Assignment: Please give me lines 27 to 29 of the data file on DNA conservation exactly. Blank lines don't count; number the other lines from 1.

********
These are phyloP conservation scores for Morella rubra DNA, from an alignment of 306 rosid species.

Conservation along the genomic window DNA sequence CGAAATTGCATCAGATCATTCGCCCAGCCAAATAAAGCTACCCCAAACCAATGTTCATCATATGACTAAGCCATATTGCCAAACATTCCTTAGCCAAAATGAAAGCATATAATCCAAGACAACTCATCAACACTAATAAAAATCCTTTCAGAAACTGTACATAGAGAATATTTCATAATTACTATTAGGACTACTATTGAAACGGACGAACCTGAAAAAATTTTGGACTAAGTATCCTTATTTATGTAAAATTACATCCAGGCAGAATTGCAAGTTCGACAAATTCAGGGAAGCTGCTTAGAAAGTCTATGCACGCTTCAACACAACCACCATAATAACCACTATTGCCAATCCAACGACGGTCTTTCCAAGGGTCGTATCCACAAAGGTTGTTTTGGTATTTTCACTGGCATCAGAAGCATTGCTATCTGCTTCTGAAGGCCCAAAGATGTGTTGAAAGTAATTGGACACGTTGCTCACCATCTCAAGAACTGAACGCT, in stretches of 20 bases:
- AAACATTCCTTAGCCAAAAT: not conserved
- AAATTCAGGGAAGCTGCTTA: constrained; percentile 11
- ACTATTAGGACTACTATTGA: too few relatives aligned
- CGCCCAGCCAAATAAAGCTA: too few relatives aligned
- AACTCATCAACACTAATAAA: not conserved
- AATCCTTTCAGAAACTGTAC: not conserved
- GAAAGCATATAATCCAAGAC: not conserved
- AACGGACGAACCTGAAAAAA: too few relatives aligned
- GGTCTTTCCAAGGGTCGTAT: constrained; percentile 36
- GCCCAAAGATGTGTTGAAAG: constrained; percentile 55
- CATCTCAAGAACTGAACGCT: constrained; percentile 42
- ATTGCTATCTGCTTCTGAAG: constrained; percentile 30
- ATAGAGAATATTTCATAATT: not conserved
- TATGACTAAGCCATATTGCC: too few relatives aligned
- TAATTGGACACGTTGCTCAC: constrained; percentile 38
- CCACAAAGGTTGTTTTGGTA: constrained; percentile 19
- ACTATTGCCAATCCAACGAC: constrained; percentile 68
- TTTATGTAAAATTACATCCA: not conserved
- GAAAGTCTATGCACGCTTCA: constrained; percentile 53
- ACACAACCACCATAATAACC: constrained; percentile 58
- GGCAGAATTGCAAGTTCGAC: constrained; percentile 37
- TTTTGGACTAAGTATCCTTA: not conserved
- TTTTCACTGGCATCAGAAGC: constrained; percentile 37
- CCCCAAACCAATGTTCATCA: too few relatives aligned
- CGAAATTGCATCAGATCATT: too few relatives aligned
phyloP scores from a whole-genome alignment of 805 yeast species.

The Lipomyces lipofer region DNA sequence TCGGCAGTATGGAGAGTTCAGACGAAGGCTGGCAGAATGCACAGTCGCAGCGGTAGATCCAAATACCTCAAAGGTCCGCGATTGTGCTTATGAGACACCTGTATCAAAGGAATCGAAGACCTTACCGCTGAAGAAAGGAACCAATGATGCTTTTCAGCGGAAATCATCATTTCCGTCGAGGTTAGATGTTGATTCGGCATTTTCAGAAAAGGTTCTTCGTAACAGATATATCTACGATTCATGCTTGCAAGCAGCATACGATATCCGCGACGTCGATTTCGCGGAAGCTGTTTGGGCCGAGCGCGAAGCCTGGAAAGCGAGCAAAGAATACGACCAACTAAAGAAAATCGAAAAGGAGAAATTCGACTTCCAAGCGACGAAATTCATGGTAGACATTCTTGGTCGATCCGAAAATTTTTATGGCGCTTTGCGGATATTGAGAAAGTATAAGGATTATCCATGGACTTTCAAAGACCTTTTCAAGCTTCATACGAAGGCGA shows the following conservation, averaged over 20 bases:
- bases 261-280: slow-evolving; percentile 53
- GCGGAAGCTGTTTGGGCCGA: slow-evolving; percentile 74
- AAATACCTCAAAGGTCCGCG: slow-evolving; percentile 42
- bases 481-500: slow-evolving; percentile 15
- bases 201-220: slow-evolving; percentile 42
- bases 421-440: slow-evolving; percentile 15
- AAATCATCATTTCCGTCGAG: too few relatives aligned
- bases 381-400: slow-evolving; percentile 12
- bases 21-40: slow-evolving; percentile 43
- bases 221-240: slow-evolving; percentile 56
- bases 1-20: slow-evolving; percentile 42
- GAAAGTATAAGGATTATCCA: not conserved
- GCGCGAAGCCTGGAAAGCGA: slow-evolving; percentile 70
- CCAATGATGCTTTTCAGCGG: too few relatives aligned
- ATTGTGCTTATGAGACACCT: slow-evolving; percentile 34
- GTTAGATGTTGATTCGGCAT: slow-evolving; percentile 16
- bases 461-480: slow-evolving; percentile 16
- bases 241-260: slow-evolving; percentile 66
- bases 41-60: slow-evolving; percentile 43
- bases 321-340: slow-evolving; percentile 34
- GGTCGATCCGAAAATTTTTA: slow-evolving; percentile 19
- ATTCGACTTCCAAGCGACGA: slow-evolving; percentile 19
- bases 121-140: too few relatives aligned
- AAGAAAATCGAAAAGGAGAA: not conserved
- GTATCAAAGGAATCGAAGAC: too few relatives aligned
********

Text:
- CGAAATTGCATCAGATCATT: too few relatives aligned
phyloP scores from a whole-genome alignment of 805 yeast species.

The Lipomyces lipofer region DNA sequence TCGGCAGTATGGAGAGTTCAGACGAAGGCTGGCAGAATGCACAGTCGCAGCGGTAGATCCAAATACCTCAAAGGTCCGCGATTGTGCTTATGAGACACCTGTATCAAAGGAATCGAAGACCTTACCGCTGAAGAAAGGAACCAATGATGCTTTTCAGCGGAAATCATCATTTCCGTCGAGGTTAGATGTTGATTCGGCATTTTCAGAAAAGGTTCTTCGTAACAGATATATCTACGATTCATGCTTGCAAGCAGCATACGATATCCGCGACGTCGATTTCGCGGAAGCTGTTTGGGCCGAGCGCGAAGCCTGGAAAGCGAGCAAAGAATACGACCAACTAAAGAAAATCGAAAAGGAGAAATTCGACTTCCAAGCGACGAAATTCATGGTAGACATTCTTGGTCGATCCGAAAATTTTTATGGCGCTTTGCGGATATTGAGAAAGTATAAGGATTATCCATGGACTTTCAAAGACCTTTTCAAGCTTCATACGAAGGCGA shows the following conservation, averaged over 20 bases: